So, I'm sort of bummed out. Why, you may ask? Well, I totally missed an opportunity to play on the phrase "April in Paris." Which meant that if I would have been a tad more on top of things, I could have done a whole show in April with just French music. But alas, It's May, and though I missed the boat, I do have a bit of French music to start this week's World Music Show (5/17).
But that's not all that's going to dominate this week's show. Instead, it'll be a Rhythmic Odyssey of Sound (hence the duel titles for this week). Either way and with whichever title you prefer, it's going to be fun-filled show, so let's get started.
As for that French music--not to burst your bubble, but it'll only be a couple of songs off a cool compilation from the folks at the Putumayo record label. We'll hear from Thomas Fersen, with his song "Au Cafe de la Paix," which means at the Cafe of Peace. Ferson, by the way, is one of the leading artists of the Nouvelle Scene. And though he played with multiple rock bands, he found his groove when he started to play the French piano bar circuit. I'll follow that with the singer Aldebert with the song "Carpe Diem," who, yes, got the inspiration from seeing the movie "The Dead Poets Society."
After that, we begin our Rhythmic Odyssey. We'll start along the Mediterranean with tracks from the French band (well, ok, yes, another French band) Lo' Jo, and from another French band Tekameli, who sort of sound like the Gipsy Kings, meaning that they have a strong flamenco-style sound. From there, we'll hit up Israel to hear from David Broza, who is one of Israel's most famous singers; and from Etti Ankri, who sold enough albums to earn her a double platinum status in Israel. Add to that set a trip to Italy, to hear from Fred Buscaglione, who was both a stage, film and singer in the 1950s--sort of like Frank Sinatra. In fact, his persona was that of a tough guy with a big heart.
From there, we may change the wording from Odyssey to Variations, but the music will be just as vibrant. We'll head to the African continent to hear from musicians such as King Sunny Ade, Dilika, Mzikayifani Buthelezi (who both include some great South African Guitar Work), and from Kid Malume and Philip Encobo, who also are two highlights of Soweto Street Music. Closing out the hour will be a track from The Impala Lounge in Paris, France, which likes to feature West African Music--in this case, it'll be drummer and co-Afrobeat founder Tony Allen.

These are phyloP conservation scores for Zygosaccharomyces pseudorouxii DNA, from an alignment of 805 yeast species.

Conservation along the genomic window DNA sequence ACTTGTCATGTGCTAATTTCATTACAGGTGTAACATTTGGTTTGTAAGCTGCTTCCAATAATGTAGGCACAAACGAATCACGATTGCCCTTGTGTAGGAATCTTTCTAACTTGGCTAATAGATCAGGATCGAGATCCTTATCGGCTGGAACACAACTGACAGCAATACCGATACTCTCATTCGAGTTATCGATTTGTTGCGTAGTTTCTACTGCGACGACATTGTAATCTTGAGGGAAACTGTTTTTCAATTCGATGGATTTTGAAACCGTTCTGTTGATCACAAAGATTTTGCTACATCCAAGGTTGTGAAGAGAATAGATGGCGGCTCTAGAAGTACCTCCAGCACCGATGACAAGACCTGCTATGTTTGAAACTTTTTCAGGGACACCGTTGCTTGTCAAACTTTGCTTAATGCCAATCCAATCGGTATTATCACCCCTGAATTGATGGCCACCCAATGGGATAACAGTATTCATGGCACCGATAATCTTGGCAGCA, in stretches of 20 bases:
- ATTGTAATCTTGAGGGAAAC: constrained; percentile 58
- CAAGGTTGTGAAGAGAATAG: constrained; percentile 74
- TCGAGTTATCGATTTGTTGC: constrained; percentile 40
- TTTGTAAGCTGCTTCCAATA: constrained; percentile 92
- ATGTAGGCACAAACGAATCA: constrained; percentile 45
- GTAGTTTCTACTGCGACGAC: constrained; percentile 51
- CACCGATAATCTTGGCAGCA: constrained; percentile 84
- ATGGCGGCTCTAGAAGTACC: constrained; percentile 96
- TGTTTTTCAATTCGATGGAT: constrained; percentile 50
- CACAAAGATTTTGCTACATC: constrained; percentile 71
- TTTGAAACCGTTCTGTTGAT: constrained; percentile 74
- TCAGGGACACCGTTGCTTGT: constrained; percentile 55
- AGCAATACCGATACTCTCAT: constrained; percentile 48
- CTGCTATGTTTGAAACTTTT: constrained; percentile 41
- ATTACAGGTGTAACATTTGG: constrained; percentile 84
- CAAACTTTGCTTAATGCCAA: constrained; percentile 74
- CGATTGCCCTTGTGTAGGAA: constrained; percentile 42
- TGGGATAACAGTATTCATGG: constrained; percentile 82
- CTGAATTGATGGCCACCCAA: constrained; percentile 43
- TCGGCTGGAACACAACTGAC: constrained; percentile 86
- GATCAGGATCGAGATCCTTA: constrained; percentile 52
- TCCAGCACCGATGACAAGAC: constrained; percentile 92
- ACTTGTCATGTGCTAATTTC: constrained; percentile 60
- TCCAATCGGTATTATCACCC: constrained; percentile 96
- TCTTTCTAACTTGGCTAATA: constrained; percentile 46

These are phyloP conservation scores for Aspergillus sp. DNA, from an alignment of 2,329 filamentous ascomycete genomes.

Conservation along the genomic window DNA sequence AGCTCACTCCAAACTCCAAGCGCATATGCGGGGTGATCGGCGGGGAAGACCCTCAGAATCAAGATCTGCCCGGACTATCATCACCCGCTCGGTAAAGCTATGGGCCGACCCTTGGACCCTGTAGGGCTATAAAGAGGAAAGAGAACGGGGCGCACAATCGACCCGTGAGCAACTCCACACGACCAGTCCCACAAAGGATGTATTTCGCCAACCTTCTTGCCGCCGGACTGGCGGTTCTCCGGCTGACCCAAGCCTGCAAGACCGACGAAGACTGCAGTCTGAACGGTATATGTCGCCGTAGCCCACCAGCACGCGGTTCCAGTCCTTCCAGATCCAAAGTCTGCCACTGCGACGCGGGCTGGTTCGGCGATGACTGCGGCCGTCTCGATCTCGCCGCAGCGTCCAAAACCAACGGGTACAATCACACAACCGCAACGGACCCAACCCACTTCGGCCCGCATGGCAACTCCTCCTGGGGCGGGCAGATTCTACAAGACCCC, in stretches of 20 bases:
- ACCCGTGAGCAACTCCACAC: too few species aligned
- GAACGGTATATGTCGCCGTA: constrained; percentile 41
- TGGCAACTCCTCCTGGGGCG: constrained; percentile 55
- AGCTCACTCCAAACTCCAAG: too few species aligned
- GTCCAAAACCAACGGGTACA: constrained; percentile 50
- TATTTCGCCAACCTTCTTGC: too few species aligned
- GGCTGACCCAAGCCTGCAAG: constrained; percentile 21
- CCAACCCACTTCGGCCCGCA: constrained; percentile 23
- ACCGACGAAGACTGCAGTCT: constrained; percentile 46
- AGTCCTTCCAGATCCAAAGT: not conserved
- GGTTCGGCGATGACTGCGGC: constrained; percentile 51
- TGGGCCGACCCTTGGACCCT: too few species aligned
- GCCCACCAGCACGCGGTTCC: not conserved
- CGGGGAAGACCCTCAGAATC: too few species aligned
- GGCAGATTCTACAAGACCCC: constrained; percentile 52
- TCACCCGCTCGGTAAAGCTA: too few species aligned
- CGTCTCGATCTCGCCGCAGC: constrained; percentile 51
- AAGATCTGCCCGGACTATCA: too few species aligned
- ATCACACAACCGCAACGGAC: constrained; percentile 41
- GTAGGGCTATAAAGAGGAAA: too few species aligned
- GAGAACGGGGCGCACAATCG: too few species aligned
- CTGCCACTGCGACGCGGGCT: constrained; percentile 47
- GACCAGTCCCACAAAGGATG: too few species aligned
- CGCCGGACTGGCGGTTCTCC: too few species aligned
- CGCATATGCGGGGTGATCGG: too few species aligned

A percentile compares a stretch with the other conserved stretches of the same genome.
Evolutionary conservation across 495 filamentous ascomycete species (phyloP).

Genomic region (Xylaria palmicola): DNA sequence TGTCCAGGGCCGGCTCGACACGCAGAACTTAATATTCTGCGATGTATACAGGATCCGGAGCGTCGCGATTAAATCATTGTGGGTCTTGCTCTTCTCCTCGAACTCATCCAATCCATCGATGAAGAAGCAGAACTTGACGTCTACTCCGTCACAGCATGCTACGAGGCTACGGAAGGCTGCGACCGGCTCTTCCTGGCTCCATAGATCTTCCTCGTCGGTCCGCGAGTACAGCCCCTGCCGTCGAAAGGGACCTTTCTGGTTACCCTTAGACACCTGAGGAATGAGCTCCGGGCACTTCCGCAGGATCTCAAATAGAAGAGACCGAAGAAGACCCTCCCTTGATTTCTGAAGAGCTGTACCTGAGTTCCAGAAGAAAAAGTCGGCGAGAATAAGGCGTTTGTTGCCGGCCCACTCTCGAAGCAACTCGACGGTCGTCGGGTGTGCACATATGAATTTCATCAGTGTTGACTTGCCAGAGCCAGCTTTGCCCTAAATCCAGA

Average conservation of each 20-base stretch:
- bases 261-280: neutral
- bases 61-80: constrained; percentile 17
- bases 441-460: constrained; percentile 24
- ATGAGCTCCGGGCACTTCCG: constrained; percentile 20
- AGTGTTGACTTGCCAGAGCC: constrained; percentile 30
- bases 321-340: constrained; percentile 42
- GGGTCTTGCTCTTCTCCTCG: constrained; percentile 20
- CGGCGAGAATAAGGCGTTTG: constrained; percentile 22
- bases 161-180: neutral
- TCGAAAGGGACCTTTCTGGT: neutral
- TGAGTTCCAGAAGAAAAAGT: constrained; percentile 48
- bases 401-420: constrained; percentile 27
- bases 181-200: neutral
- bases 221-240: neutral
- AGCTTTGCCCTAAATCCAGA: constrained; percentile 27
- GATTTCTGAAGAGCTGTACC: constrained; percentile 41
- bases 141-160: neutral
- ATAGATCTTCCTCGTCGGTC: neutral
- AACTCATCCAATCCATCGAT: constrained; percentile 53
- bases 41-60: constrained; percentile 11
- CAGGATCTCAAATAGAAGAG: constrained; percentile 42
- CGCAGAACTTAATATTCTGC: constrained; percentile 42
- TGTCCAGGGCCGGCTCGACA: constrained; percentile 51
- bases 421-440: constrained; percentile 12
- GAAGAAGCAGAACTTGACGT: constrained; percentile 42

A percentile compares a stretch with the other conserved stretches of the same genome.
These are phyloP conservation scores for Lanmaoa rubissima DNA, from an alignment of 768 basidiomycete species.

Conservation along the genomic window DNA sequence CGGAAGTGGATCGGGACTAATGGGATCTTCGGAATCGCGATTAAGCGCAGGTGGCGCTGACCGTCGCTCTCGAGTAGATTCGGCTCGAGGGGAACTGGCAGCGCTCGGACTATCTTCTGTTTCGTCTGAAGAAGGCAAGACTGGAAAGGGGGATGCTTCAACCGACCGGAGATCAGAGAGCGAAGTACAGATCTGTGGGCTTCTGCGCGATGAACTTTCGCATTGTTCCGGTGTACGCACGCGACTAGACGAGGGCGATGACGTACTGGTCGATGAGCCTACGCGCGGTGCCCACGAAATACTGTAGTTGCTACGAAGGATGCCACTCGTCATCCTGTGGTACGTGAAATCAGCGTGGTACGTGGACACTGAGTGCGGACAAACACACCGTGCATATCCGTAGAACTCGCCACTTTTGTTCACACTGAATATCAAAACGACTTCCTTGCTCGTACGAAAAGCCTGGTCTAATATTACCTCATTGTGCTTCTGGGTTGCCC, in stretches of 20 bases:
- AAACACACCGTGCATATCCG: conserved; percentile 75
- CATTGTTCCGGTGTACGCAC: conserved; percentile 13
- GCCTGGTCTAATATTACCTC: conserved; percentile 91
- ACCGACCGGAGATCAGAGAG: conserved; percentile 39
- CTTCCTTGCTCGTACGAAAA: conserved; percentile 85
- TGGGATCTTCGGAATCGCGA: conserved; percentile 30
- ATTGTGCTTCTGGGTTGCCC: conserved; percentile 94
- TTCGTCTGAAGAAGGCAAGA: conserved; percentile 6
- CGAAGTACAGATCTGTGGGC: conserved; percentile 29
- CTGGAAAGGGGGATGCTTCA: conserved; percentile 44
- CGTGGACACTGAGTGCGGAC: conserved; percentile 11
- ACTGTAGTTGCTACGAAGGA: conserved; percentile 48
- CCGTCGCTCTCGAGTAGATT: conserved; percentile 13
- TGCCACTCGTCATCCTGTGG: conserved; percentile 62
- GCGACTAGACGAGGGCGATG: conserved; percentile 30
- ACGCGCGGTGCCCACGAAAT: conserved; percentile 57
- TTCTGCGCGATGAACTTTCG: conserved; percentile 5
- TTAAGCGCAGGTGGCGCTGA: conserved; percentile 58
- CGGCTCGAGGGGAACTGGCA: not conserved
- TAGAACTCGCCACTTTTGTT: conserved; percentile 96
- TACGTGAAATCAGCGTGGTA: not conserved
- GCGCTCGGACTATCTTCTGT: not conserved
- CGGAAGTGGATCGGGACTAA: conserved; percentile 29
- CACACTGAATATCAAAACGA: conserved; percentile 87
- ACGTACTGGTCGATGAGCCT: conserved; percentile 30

For the second hour, we'll keep the Rhythms going, but they'll be all wicky-wacky. What does that mean? Well, it means that we'll jump from here to there and back again. Well, we'll start with a couple cool covers done Buena Vista Sound style. If the name Buena Vista rings a bell, it's because it's a reference to the Buena Vista Social Club. But in this sense, it features only two member of that mega-band--Ibrahim Ferrer and Omara Portuondo. And what they bring to the table is their beats and sense of style in two cover songs: Coldplay's "Clocks," and U2's "I Still Haven't Found What I'm Looking For."
Piggy-backing on that will be songs from the band Latin Playboys, who were a side-project featuring two members from Los Lobos. And we'll hear two tracks that feature one singer--that is Columbian singer Andrea Echeverri, who also fronts the band Aterciopelados.
The rest of the show is just downhill--ok, I'm making that up. I'm not sure if you're actually reading this or not. But if you are, you'll hear music from Seu Jorge and the band Almaz, doing two covers, Michael Jackson's "Rock with You," and the song "Girl You Move Me." Plus, we'll hear from the band Mano Negra as well from the band Domenico +2 and from Tom Ze. Plus, to cap off what will sure go down in history as the greatest show of all times, we'll hear two tracks from the Beatles, who--thanks to George Harrison, dabbled in World Music.
The World Music Show aires on Saturday nights at 8:00 p.m. on Richmond Public Radio, 88.9 WCVE or online on this website. You can follow the show's shenanigans @wcveworldmusic.